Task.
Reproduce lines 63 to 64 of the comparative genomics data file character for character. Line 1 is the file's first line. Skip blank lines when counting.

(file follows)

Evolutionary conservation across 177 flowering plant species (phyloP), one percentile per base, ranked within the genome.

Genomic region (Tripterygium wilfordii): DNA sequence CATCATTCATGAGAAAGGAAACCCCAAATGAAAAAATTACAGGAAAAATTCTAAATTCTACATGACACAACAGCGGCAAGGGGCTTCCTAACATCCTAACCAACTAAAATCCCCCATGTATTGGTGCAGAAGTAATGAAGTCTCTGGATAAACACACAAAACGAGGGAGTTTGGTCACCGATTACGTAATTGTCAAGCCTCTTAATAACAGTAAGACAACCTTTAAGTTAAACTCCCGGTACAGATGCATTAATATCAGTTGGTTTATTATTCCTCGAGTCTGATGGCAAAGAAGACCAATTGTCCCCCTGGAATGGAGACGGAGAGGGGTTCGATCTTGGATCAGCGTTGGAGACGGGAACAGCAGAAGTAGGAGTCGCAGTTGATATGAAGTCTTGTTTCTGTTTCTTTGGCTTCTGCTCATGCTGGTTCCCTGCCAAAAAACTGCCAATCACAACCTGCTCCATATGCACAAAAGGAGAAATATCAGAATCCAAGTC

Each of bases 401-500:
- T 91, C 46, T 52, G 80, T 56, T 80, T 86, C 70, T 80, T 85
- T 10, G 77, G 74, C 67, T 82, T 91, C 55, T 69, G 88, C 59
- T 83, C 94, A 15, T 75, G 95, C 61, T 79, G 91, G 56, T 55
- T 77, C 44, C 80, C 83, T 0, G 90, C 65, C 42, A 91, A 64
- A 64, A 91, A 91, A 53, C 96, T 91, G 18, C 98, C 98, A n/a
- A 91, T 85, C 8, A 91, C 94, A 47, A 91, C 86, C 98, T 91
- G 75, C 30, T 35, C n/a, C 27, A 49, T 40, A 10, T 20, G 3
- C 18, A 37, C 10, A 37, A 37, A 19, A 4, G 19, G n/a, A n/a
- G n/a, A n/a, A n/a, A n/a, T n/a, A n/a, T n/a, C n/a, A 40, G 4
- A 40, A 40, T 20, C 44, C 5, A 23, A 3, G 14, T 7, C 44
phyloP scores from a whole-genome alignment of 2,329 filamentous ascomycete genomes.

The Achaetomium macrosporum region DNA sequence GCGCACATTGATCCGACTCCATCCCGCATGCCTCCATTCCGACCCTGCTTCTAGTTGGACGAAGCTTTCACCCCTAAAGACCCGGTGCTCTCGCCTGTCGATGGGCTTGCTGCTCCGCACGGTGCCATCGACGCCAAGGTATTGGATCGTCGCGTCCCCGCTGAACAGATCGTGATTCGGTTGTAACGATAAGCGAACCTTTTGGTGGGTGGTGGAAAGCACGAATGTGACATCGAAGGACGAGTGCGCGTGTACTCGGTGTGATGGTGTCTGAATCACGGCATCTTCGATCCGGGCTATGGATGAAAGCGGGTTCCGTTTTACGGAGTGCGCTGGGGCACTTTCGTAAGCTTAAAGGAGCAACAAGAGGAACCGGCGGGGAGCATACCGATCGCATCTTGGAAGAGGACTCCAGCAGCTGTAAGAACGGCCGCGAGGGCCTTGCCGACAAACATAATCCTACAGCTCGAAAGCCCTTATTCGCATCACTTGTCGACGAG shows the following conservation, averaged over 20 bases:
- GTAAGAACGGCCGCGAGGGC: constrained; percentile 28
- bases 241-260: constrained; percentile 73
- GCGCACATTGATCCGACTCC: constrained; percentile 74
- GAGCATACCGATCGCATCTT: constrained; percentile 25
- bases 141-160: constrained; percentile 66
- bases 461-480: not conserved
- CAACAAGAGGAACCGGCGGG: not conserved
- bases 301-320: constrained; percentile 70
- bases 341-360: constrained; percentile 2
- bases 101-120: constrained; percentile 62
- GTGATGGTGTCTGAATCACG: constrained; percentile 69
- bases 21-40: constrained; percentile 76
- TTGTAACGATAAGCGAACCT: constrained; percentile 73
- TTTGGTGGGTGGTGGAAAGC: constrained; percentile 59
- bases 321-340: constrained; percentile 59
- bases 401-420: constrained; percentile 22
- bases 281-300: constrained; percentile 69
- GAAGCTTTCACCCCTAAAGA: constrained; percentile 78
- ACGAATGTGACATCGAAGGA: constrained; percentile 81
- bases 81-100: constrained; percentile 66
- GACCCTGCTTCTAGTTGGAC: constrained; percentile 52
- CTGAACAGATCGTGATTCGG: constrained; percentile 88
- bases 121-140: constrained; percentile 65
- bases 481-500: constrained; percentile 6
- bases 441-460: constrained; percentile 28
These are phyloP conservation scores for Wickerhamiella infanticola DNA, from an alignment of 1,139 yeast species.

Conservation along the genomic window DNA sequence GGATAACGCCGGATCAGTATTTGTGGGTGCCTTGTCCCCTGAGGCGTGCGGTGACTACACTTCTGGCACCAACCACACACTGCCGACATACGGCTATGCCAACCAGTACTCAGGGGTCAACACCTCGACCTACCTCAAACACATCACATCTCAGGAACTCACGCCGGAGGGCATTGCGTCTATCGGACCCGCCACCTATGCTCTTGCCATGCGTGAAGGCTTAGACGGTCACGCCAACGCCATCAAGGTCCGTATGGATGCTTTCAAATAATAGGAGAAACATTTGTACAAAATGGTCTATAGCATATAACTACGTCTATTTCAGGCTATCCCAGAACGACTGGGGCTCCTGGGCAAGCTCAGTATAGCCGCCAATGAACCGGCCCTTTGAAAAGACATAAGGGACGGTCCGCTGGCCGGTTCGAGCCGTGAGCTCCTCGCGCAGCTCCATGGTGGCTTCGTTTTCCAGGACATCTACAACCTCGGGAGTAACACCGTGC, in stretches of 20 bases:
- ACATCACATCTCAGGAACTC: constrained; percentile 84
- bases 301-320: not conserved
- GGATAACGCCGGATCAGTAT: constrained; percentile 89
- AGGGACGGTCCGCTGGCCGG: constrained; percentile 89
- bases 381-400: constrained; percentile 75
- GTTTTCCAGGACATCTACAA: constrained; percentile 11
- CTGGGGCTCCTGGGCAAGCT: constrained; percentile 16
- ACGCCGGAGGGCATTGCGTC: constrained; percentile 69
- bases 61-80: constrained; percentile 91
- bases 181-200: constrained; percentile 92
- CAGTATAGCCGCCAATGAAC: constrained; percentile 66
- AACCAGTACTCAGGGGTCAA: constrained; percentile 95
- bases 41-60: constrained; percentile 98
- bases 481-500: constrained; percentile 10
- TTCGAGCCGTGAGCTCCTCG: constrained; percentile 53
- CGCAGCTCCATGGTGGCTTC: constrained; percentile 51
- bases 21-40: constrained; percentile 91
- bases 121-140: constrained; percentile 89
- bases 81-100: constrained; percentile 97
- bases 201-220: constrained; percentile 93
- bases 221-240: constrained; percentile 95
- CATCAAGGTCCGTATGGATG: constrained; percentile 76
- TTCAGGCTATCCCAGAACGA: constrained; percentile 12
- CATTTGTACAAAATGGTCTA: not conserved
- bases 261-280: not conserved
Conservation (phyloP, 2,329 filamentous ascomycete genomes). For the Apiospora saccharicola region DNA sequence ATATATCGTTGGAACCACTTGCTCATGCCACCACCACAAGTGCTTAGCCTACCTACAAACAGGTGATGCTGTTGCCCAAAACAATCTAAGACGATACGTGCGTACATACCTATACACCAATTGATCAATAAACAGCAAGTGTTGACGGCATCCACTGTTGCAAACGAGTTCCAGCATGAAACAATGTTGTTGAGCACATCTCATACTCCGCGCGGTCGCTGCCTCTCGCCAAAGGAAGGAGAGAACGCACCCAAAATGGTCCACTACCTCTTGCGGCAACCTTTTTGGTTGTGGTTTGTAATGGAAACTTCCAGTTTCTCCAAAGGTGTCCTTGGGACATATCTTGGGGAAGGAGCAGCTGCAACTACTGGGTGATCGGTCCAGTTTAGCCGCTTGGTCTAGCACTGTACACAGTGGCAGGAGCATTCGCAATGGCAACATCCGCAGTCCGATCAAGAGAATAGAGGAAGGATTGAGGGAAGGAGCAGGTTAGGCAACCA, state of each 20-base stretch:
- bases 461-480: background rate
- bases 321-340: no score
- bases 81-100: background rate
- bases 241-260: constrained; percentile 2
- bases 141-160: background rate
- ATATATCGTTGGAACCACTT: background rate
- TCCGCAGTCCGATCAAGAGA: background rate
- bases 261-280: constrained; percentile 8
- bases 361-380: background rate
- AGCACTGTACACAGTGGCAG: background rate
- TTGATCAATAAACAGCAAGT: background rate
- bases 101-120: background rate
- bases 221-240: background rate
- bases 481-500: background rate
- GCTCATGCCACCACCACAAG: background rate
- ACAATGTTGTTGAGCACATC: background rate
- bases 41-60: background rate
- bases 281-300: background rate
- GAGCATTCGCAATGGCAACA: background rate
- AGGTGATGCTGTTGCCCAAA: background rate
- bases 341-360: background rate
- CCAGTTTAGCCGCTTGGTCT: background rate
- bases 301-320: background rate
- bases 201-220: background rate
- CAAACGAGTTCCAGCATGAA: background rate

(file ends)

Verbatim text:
- bases 221-240: constrained; percentile 95
- CATCAAGGTCCGTATGGATG: constrained; percentile 76